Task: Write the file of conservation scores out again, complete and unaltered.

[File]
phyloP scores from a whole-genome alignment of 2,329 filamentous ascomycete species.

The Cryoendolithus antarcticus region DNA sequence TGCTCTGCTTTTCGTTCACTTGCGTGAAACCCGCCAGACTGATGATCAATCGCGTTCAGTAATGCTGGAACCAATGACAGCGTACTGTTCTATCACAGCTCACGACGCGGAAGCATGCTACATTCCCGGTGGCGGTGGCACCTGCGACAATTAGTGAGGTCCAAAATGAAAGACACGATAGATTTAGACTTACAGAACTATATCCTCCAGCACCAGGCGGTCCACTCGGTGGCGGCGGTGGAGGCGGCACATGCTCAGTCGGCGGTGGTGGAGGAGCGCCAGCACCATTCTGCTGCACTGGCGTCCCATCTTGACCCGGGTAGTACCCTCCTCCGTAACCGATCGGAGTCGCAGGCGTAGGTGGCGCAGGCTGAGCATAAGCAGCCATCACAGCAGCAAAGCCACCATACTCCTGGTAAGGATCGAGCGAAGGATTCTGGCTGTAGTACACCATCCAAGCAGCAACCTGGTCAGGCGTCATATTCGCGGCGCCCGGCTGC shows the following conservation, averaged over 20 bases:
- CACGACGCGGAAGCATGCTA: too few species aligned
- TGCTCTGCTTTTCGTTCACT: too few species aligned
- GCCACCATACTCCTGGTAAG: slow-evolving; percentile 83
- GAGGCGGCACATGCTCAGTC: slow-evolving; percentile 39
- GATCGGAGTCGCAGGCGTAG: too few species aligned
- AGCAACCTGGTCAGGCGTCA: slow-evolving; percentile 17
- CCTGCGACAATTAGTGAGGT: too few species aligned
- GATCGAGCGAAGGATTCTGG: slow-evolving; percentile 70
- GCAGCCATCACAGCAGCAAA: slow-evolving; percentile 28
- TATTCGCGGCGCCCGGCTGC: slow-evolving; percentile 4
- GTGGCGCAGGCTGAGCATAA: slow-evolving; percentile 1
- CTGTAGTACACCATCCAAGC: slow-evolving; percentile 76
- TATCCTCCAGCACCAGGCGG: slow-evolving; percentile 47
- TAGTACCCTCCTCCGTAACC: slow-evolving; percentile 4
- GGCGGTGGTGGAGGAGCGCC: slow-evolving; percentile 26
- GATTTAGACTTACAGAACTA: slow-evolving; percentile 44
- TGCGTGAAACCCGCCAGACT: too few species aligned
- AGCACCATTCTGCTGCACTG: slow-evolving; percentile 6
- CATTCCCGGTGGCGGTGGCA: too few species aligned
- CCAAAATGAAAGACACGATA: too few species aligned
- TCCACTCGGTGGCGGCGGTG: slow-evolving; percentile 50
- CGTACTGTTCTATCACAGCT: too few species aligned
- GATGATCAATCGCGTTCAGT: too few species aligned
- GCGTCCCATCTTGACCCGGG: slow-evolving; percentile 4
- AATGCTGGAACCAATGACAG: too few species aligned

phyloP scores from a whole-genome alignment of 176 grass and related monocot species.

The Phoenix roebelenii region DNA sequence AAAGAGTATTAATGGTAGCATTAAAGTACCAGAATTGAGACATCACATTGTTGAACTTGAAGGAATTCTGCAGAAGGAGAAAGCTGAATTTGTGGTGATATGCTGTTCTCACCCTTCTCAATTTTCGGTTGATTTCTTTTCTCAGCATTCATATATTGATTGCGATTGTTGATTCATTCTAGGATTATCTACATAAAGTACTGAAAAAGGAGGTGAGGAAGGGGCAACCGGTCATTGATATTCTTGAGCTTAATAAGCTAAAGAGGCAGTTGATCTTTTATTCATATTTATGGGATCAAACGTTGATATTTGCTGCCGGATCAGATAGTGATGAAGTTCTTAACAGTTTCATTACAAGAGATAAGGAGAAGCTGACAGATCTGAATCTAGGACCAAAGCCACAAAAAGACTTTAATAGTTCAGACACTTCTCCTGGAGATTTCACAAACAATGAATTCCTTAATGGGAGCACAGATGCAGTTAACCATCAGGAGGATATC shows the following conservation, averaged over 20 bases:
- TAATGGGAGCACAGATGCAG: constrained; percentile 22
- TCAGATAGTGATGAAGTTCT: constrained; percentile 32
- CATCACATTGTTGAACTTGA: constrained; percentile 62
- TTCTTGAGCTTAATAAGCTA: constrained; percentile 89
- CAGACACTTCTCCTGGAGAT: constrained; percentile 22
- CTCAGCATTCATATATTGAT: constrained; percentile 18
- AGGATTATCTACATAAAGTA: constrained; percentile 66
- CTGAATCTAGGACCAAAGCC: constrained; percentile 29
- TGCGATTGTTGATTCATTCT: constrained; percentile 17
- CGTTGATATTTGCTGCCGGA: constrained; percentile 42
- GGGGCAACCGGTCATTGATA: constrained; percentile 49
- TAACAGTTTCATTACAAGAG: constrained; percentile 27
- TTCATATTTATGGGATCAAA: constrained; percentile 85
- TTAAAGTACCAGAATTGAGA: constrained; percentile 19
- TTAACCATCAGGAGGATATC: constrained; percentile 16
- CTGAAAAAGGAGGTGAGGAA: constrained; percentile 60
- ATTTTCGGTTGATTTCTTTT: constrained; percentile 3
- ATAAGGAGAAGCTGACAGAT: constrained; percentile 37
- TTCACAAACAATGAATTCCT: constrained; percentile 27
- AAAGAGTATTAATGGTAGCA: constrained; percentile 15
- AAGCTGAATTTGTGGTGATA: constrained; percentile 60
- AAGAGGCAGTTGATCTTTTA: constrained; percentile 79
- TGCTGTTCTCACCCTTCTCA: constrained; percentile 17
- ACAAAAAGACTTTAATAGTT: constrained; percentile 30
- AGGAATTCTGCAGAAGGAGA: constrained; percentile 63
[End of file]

phyloP scores from a whole-genome alignment of 2,329 filamentous ascomycete species.

The Cryoendolithus antarcticus region DNA sequence TGCTCTGCTTTTCGTTCACTTGCGTGAAACCCGCCAGACTGATGATCAATCGCGTTCAGTAATGCTGGAACCAATGACAGCGTACTGTTCTATCACAGCTCACGACGCGGAAGCATGCTACATTCCCGGTGGCGGTGGCACCTGCGACAATTAGTGAGGTCCAAAATGAAAGACACGATAGATTTAGACTTACAGAACTATATCCTCCAGCACCAGGCGGTCCACTCGGTGGCGGCGGTGGAGGCGGCACATGCTCAGTCGGCGGTGGTGGAGGAGCGCCAGCACCATTCTGCTGCACTGGCGTCCCATCTTGACCCGGGTAGTACCCTCCTCCGTAACCGATCGGAGTCGCAGGCGTAGGTGGCGCAGGCTGAGCATAAGCAGCCATCACAGCAGCAAAGCCACCATACTCCTGGTAAGGATCGAGCGAAGGATTCTGGCTGTAGTACACCATCCAAGCAGCAACCTGGTCAGGCGTCATATTCGCGGCGCCCGGCTGC shows the following conservation, averaged over 20 bases:
- CACGACGCGGAAGCATGCTA: too few species aligned
- TGCTCTGCTTTTCGTTCACT: too few species aligned
- GCCACCATACTCCTGGTAAG: slow-evolving; percentile 83
- GAGGCGGCACATGCTCAGTC: slow-evolving; percentile 39
- GATCGGAGTCGCAGGCGTAG: too few species aligned
- AGCAACCTGGTCAGGCGTCA: slow-evolving; percentile 17
- CCTGCGACAATTAGTGAGGT: too few species aligned
- GATCGAGCGAAGGATTCTGG: slow-evolving; percentile 70
- GCAGCCATCACAGCAGCAAA: slow-evolving; percentile 28
- TATTCGCGGCGCCCGGCTGC: slow-evolving; percentile 4
- GTGGCGCAGGCTGAGCATAA: slow-evolving; percentile 1
- CTGTAGTACACCATCCAAGC: slow-evolving; percentile 76
- TATCCTCCAGCACCAGGCGG: slow-evolving; percentile 47
- TAGTACCCTCCTCCGTAACC: slow-evolving; percentile 4
- GGCGGTGGTGGAGGAGCGCC: slow-evolving; percentile 26
- GATTTAGACTTACAGAACTA: slow-evolving; percentile 44
- TGCGTGAAACCCGCCAGACT: too few species aligned
- AGCACCATTCTGCTGCACTG: slow-evolving; percentile 6
- CATTCCCGGTGGCGGTGGCA: too few species aligned
- CCAAAATGAAAGACACGATA: too few species aligned
- TCCACTCGGTGGCGGCGGTG: slow-evolving; percentile 50
- CGTACTGTTCTATCACAGCT: too few species aligned
- GATGATCAATCGCGTTCAGT: too few species aligned
- GCGTCCCATCTTGACCCGGG: slow-evolving; percentile 4
- AATGCTGGAACCAATGACAG: too few species aligned

phyloP scores from a whole-genome alignment of 176 grass and related monocot species.

The Phoenix roebelenii region DNA sequence AAAGAGTATTAATGGTAGCATTAAAGTACCAGAATTGAGACATCACATTGTTGAACTTGAAGGAATTCTGCAGAAGGAGAAAGCTGAATTTGTGGTGATATGCTGTTCTCACCCTTCTCAATTTTCGGTTGATTTCTTTTCTCAGCATTCATATATTGATTGCGATTGTTGATTCATTCTAGGATTATCTACATAAAGTACTGAAAAAGGAGGTGAGGAAGGGGCAACCGGTCATTGATATTCTTGAGCTTAATAAGCTAAAGAGGCAGTTGATCTTTTATTCATATTTATGGGATCAAACGTTGATATTTGCTGCCGGATCAGATAGTGATGAAGTTCTTAACAGTTTCATTACAAGAGATAAGGAGAAGCTGACAGATCTGAATCTAGGACCAAAGCCACAAAAAGACTTTAATAGTTCAGACACTTCTCCTGGAGATTTCACAAACAATGAATTCCTTAATGGGAGCACAGATGCAGTTAACCATCAGGAGGATATC shows the following conservation, averaged over 20 bases:
- TAATGGGAGCACAGATGCAG: constrained; percentile 22
- TCAGATAGTGATGAAGTTCT: constrained; percentile 32
- CATCACATTGTTGAACTTGA: constrained; percentile 62
- TTCTTGAGCTTAATAAGCTA: constrained; percentile 89
- CAGACACTTCTCCTGGAGAT: constrained; percentile 22
- CTCAGCATTCATATATTGAT: constrained; percentile 18
- AGGATTATCTACATAAAGTA: constrained; percentile 66
- CTGAATCTAGGACCAAAGCC: constrained; percentile 29
- TGCGATTGTTGATTCATTCT: constrained; percentile 17
- CGTTGATATTTGCTGCCGGA: constrained; percentile 42
- GGGGCAACCGGTCATTGATA: constrained; percentile 49
- TAACAGTTTCATTACAAGAG: constrained; percentile 27
- TTCATATTTATGGGATCAAA: constrained; percentile 85
- TTAAAGTACCAGAATTGAGA: constrained; percentile 19
- TTAACCATCAGGAGGATATC: constrained; percentile 16
- CTGAAAAAGGAGGTGAGGAA: constrained; percentile 60
- ATTTTCGGTTGATTTCTTTT: constrained; percentile 3
- ATAAGGAGAAGCTGACAGAT: constrained; percentile 37
- TTCACAAACAATGAATTCCT: constrained; percentile 27
- AAAGAGTATTAATGGTAGCA: constrained; percentile 15
- AAGCTGAATTTGTGGTGATA: constrained; percentile 60
- AAGAGGCAGTTGATCTTTTA: constrained; percentile 79
- TGCTGTTCTCACCCTTCTCA: constrained; percentile 17
- ACAAAAAGACTTTAATAGTT: constrained; percentile 30
- AGGAATTCTGCAGAAGGAGA: constrained; percentile 63